Yesterday, though, Vivienne Soan told me another story about the money in Malcolm’s pocket when he died. She and her husband Martin (who long performed with Malcolm in The Greatest Show on Legs) understood there were no £50-£250 betting winnings in his pocket but there were a very very large number of £1 coins because Malcolm had (not surprisingly, if you knew him) raided his own one-armed bandit machine in the Wibbley Wobbley and put all the coins in his pocket.

The weight of all these coins in his pocket would have weighed him down when he fell into Greenland Dock.

Who knows what is truth and what is myth?

Malcolm’s date of death is usually quoted as 31st January 2005. But, in fact, Southwark Coroner John Sampson said at the Inquest: “He was last seen on the quayside outside the Wibbley Wobbley public house at about 6am on Sunday January 30th.”

He was not reported missing until January 31st – because it was not uncommon for him to disappear occasionally – and his body was not found and recovered until February 2nd 2005.

So his date of death is usually quoted as January 31st 2005.

More probably it was January 30th 2005.

But, as Malcolm would have said:

“Fuck it… It don’t matter, do it? There are people starving in Africa… Not all over… Round the edge – fish.”

I would say R.I.P. Malcolm, except that I suspect he would have hated the thought of resting in peace.

Many will be thinking of him on 30th and/or 31st January.

* * * * *

The Malcolm Hardee Awards for comedy are presented annually in August until the year 2017.

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“Killer Bitch” and the ‘F’ word and the ‘C’ word

I was once (well, twice actually) prosecuted in Norfolk in the mid-1990s for telling a solicitor that his client was a “fucking cunt”. I was prosecuted not for insulting his client but under the Malicious Communications Act 1988 on the basis I had told him with the sole purpose of causing him (the solicitor) “distress or anxiety”. Clearly he was a solicitor of rare sensitivity.

In his summing-up, the Appeal Court judge at Norwich Crown Court (yes I lost the case twice) said the word “cunt” was “clearly obscene” – although I had not been charged with using obscene language and a decision based on that would seem to overturn the decision in the Lady Chatterley’s Lover trial of 1960.

I am also old enough to remember someone getting arrested in the late 1970s for walking down Carnaby Street wearing a promotional teeshirt for Stiff Records with the printed slogan: IF IT AIN’T STIFF, IT AIN’T WORTH A FUCK.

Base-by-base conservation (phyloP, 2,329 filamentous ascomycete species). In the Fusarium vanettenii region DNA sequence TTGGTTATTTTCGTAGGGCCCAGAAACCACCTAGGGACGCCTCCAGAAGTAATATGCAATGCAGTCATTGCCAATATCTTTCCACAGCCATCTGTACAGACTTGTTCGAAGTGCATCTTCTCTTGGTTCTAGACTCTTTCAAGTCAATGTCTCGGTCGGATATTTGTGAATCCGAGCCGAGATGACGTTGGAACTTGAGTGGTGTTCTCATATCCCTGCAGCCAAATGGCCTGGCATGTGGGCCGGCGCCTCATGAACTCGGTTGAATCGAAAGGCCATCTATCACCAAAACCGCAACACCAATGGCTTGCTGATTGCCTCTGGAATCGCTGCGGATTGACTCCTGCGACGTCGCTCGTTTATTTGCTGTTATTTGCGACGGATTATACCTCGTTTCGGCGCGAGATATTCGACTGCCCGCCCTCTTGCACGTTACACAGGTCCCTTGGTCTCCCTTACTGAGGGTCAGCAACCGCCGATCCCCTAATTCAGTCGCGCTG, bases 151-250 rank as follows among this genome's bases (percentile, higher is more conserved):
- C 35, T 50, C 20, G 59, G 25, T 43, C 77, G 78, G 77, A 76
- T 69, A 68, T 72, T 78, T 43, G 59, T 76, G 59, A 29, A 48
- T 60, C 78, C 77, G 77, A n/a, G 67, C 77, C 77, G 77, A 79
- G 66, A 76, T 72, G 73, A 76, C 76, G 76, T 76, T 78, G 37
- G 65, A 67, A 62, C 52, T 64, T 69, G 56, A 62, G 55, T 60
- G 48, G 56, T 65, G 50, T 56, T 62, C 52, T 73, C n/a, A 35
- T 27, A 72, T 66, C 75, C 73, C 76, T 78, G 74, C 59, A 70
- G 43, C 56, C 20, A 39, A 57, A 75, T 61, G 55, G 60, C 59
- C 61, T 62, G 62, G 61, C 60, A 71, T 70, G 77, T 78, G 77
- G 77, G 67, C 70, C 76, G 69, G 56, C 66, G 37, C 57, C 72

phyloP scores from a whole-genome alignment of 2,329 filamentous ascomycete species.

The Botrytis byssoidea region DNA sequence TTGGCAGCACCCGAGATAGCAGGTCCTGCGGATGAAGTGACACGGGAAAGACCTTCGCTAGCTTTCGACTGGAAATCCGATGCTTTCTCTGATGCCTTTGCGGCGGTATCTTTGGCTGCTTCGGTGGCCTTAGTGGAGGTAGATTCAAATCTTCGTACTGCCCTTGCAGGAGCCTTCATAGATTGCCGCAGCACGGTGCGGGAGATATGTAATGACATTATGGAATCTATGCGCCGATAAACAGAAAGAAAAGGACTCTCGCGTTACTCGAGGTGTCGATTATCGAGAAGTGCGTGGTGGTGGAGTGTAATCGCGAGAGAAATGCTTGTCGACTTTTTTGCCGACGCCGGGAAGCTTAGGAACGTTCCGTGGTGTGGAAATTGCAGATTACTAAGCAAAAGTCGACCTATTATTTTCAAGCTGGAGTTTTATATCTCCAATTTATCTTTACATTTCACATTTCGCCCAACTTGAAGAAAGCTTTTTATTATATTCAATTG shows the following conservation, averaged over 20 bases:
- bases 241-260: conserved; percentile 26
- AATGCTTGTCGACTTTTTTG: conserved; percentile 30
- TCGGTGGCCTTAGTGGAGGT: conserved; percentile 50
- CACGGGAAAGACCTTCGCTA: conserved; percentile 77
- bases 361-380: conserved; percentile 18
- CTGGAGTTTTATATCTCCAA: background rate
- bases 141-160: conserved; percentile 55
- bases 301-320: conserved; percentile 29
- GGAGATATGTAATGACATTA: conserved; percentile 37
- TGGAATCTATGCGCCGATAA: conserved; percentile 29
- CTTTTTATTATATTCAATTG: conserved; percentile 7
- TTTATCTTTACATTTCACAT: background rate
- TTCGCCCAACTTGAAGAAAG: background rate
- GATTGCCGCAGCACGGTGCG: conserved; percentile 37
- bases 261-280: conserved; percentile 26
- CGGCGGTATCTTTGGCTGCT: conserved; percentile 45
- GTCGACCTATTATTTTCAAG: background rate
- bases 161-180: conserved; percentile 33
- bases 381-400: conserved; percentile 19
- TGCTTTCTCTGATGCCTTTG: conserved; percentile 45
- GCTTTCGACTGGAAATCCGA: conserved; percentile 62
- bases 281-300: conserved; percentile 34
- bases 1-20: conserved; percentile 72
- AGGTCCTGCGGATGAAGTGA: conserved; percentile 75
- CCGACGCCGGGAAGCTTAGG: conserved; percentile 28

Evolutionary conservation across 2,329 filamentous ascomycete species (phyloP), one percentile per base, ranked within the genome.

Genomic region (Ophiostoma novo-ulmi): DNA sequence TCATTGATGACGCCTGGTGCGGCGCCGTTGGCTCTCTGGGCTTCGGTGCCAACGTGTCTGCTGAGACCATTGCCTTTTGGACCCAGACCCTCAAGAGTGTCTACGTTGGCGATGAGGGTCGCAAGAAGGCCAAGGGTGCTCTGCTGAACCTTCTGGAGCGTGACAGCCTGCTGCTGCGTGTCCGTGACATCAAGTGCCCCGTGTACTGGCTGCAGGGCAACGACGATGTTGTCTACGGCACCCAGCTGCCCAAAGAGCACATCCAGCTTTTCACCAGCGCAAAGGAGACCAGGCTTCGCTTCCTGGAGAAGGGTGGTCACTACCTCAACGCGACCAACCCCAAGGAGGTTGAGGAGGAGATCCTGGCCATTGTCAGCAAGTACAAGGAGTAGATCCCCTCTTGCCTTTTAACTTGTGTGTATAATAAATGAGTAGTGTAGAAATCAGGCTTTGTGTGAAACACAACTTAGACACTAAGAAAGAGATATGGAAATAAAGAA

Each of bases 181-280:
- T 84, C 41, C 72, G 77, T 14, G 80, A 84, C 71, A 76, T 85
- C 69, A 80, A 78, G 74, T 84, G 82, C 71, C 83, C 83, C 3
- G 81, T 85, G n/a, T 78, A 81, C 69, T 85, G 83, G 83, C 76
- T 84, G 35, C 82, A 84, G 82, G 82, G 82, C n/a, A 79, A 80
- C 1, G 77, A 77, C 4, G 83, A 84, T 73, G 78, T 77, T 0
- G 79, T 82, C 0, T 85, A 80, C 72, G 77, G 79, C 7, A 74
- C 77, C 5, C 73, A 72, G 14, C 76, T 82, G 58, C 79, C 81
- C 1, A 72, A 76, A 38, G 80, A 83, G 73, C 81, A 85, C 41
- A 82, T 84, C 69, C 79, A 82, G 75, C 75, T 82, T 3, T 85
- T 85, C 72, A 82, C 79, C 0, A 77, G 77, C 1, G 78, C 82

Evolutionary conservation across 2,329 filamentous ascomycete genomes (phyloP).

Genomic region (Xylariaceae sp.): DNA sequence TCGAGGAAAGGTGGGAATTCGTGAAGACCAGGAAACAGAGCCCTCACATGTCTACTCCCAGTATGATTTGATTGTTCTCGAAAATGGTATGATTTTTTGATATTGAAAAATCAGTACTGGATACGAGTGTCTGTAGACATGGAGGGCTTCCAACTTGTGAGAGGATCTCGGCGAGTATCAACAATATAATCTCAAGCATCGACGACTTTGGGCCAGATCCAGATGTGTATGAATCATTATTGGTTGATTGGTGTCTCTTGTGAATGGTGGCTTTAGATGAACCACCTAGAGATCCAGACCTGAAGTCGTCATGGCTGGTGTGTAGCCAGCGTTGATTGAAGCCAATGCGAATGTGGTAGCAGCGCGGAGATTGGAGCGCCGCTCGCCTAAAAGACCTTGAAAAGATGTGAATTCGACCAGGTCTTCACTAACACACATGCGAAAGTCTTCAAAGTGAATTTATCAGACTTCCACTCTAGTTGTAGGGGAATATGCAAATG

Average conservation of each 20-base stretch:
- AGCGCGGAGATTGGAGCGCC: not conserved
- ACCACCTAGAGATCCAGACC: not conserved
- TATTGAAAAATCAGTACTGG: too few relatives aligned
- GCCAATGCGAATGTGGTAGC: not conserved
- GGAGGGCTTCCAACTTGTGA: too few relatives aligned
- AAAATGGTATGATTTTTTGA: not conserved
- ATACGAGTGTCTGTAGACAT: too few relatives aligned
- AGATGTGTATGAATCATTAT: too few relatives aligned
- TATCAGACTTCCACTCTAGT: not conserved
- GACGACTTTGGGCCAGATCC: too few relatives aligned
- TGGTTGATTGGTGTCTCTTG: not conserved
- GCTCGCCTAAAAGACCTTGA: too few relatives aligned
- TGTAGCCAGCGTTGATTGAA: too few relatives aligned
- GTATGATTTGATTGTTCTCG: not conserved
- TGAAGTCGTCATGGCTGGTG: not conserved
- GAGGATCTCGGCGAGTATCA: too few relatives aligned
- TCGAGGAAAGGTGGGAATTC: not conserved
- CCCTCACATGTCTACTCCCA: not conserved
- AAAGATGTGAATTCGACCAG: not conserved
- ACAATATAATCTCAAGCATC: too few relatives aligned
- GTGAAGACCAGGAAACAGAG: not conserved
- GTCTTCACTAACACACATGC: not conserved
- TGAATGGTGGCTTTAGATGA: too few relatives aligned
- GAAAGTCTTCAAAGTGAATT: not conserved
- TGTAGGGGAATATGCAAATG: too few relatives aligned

So… I’ve always taken an interest in swearing and what may or may not be offensive.

Last night, I went to the event “A Celebration of Swearing and Profanity” at the British Library.

Six years ago, as a work of art, Morag Myerscough and Charlotte Rawlins created a pink neon sign with the question HAS ANYBODY SEEN MIKE HUNT? The British Library included this neon sign in an exhibition, but positioned it in an out-of-the-way spot at the top of the building for fear of offending passers-by. Today, six years later, the British Library feels no need to do that. What is considered offensive has changed and the word “cunt” is uttered on BBC Radio 4 at breakfast time without sackings or resignations following. It is said times have changed.

Yet, earlier this year, two supermarket chains refused to stock the movie I financed – Killer Bitch – unless the title was changed. They both found the title Killer Babe to be totally acceptable, but the title Killer Bitch to  be totally unacceptable – though it seems to me that “babe” is more sexist and more offensive than “bitch”. (It didn’t matter in the long run because, when they saw the movie itself, they found the content even more offensive and refused to stock it – as did others – so we reverted to the original Killer Bitch title.)

Anyway, if times have not yet changed, they may be in the process of changing.

BBC Director General Mark Thompson is said to have told an internal group with some pride that one transmitted episode of the sitcom The Thick Of It was only “four short of 100 fucks”.

An interesting idea from last night’s British Library event was that “fuck” and “cunt” and sexual swearing in general have lost their impact and that the taboo swear words of the future are likely to be racial and religious words.

Already, the word “cunt” is less unacceptable than it was only a few years ago, but the word “nigger” is now more unacceptable – though it was perfectly, innocently inoffensive as a pet dog’s name in the 1955 movie The Dam Busters.

Surely we should encourage more swearing and more creative descriptive use of the language?

Last night, I was particularly impressed by one Viz reader’s use of the phrase “bangers and mash” to describe the soggy, mingled mess of used toilet paper and human excrement left in the water of an unflushed toilet pan.

Which brings me back to that bloke I described as a “fucking cunt” in the mid-1990s…

He was and still is bangers and mash.

Just don’t describe him thus in Norfolk for fear of causing distress to the locals.